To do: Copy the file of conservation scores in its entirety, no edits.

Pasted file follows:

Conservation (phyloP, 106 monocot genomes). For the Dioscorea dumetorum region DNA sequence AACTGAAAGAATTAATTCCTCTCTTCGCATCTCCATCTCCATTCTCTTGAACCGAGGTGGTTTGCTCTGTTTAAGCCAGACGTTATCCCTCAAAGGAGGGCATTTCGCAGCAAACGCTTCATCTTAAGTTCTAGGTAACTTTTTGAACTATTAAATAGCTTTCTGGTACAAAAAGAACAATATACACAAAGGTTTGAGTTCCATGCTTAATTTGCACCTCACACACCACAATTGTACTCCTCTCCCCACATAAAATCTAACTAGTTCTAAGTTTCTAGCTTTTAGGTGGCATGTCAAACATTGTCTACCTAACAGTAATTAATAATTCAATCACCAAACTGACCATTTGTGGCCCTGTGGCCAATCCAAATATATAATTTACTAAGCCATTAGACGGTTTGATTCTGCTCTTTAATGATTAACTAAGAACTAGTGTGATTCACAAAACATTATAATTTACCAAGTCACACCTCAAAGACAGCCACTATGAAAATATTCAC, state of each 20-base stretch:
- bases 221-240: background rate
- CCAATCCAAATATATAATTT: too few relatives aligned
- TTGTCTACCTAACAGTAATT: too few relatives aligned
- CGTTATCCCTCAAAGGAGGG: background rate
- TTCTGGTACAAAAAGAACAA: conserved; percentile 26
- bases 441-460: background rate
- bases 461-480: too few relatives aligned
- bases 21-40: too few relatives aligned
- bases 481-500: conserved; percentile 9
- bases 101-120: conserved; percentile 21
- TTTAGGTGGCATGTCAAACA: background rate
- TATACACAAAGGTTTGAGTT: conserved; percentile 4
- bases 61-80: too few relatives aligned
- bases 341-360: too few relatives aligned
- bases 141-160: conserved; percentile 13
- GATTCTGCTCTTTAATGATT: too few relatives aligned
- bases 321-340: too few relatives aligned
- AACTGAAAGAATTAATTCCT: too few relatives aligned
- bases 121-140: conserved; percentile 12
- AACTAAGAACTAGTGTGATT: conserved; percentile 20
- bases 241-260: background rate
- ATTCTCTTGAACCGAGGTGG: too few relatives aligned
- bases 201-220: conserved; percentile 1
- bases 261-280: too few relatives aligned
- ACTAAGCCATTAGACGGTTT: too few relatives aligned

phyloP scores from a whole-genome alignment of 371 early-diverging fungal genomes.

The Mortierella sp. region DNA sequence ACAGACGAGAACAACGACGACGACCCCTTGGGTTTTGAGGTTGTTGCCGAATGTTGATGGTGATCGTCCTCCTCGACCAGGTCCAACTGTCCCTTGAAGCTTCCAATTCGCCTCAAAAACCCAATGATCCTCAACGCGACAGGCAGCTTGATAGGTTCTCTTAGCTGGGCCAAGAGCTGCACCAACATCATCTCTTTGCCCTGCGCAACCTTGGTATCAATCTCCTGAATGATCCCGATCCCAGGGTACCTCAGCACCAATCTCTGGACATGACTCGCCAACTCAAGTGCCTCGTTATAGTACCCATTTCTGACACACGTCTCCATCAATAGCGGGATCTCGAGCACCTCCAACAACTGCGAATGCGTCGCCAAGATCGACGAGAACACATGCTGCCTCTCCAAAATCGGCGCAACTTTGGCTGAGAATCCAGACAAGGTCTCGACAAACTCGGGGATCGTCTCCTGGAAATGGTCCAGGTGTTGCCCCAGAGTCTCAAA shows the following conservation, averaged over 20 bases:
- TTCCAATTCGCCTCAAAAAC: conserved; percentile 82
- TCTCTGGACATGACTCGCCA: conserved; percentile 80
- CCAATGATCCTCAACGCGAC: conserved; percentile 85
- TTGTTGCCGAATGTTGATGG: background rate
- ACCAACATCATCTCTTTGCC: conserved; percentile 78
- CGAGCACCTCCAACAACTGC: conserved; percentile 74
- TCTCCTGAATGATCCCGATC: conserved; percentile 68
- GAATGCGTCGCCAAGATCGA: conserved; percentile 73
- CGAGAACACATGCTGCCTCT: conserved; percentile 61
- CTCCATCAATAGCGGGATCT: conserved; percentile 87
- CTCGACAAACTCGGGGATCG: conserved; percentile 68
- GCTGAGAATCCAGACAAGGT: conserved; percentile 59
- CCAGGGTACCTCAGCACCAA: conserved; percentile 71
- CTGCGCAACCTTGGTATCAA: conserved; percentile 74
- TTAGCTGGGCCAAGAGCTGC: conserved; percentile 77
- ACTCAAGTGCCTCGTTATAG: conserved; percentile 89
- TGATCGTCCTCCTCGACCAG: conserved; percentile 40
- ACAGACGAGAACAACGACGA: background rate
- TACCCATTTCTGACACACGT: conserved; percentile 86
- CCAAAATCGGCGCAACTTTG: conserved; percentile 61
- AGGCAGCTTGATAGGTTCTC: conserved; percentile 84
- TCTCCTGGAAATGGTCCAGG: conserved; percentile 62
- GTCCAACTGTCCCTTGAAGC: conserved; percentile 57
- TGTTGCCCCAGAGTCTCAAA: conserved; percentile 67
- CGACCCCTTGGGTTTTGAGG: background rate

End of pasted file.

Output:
Conservation (phyloP, 106 monocot genomes). For the Dioscorea dumetorum region DNA sequence AACTGAAAGAATTAATTCCTCTCTTCGCATCTCCATCTCCATTCTCTTGAACCGAGGTGGTTTGCTCTGTTTAAGCCAGACGTTATCCCTCAAAGGAGGGCATTTCGCAGCAAACGCTTCATCTTAAGTTCTAGGTAACTTTTTGAACTATTAAATAGCTTTCTGGTACAAAAAGAACAATATACACAAAGGTTTGAGTTCCATGCTTAATTTGCACCTCACACACCACAATTGTACTCCTCTCCCCACATAAAATCTAACTAGTTCTAAGTTTCTAGCTTTTAGGTGGCATGTCAAACATTGTCTACCTAACAGTAATTAATAATTCAATCACCAAACTGACCATTTGTGGCCCTGTGGCCAATCCAAATATATAATTTACTAAGCCATTAGACGGTTTGATTCTGCTCTTTAATGATTAACTAAGAACTAGTGTGATTCACAAAACATTATAATTTACCAAGTCACACCTCAAAGACAGCCACTATGAAAATATTCAC, state of each 20-base stretch:
- bases 221-240: background rate
- CCAATCCAAATATATAATTT: too few relatives aligned
- TTGTCTACCTAACAGTAATT: too few relatives aligned
- CGTTATCCCTCAAAGGAGGG: background rate
- TTCTGGTACAAAAAGAACAA: conserved; percentile 26
- bases 441-460: background rate
- bases 461-480: too few relatives aligned
- bases 21-40: too few relatives aligned
- bases 481-500: conserved; percentile 9
- bases 101-120: conserved; percentile 21
- TTTAGGTGGCATGTCAAACA: background rate
- TATACACAAAGGTTTGAGTT: conserved; percentile 4
- bases 61-80: too few relatives aligned
- bases 341-360: too few relatives aligned
- bases 141-160: conserved; percentile 13
- GATTCTGCTCTTTAATGATT: too few relatives aligned
- bases 321-340: too few relatives aligned
- AACTGAAAGAATTAATTCCT: too few relatives aligned
- bases 121-140: conserved; percentile 12
- AACTAAGAACTAGTGTGATT: conserved; percentile 20
- bases 241-260: background rate
- ATTCTCTTGAACCGAGGTGG: too few relatives aligned
- bases 201-220: conserved; percentile 1
- bases 261-280: too few relatives aligned
- ACTAAGCCATTAGACGGTTT: too few relatives aligned

phyloP scores from a whole-genome alignment of 371 early-diverging fungal genomes.

The Mortierella sp. region DNA sequence ACAGACGAGAACAACGACGACGACCCCTTGGGTTTTGAGGTTGTTGCCGAATGTTGATGGTGATCGTCCTCCTCGACCAGGTCCAACTGTCCCTTGAAGCTTCCAATTCGCCTCAAAAACCCAATGATCCTCAACGCGACAGGCAGCTTGATAGGTTCTCTTAGCTGGGCCAAGAGCTGCACCAACATCATCTCTTTGCCCTGCGCAACCTTGGTATCAATCTCCTGAATGATCCCGATCCCAGGGTACCTCAGCACCAATCTCTGGACATGACTCGCCAACTCAAGTGCCTCGTTATAGTACCCATTTCTGACACACGTCTCCATCAATAGCGGGATCTCGAGCACCTCCAACAACTGCGAATGCGTCGCCAAGATCGACGAGAACACATGCTGCCTCTCCAAAATCGGCGCAACTTTGGCTGAGAATCCAGACAAGGTCTCGACAAACTCGGGGATCGTCTCCTGGAAATGGTCCAGGTGTTGCCCCAGAGTCTCAAA shows the following conservation, averaged over 20 bases:
- TTCCAATTCGCCTCAAAAAC: conserved; percentile 82
- TCTCTGGACATGACTCGCCA: conserved; percentile 80
- CCAATGATCCTCAACGCGAC: conserved; percentile 85
- TTGTTGCCGAATGTTGATGG: background rate
- ACCAACATCATCTCTTTGCC: conserved; percentile 78
- CGAGCACCTCCAACAACTGC: conserved; percentile 74
- TCTCCTGAATGATCCCGATC: conserved; percentile 68
- GAATGCGTCGCCAAGATCGA: conserved; percentile 73
- CGAGAACACATGCTGCCTCT: conserved; percentile 61
- CTCCATCAATAGCGGGATCT: conserved; percentile 87
- CTCGACAAACTCGGGGATCG: conserved; percentile 68
- GCTGAGAATCCAGACAAGGT: conserved; percentile 59
- CCAGGGTACCTCAGCACCAA: conserved; percentile 71
- CTGCGCAACCTTGGTATCAA: conserved; percentile 74
- TTAGCTGGGCCAAGAGCTGC: conserved; percentile 77
- ACTCAAGTGCCTCGTTATAG: conserved; percentile 89
- TGATCGTCCTCCTCGACCAG: conserved; percentile 40
- ACAGACGAGAACAACGACGA: background rate
- TACCCATTTCTGACACACGT: conserved; percentile 86
- CCAAAATCGGCGCAACTTTG: conserved; percentile 61
- AGGCAGCTTGATAGGTTCTC: conserved; percentile 84
- TCTCCTGGAAATGGTCCAGG: conserved; percentile 62
- GTCCAACTGTCCCTTGAAGC: conserved; percentile 57
- TGTTGCCCCAGAGTCTCAAA: conserved; percentile 67
- CGACCCCTTGGGTTTTGAGG: background rate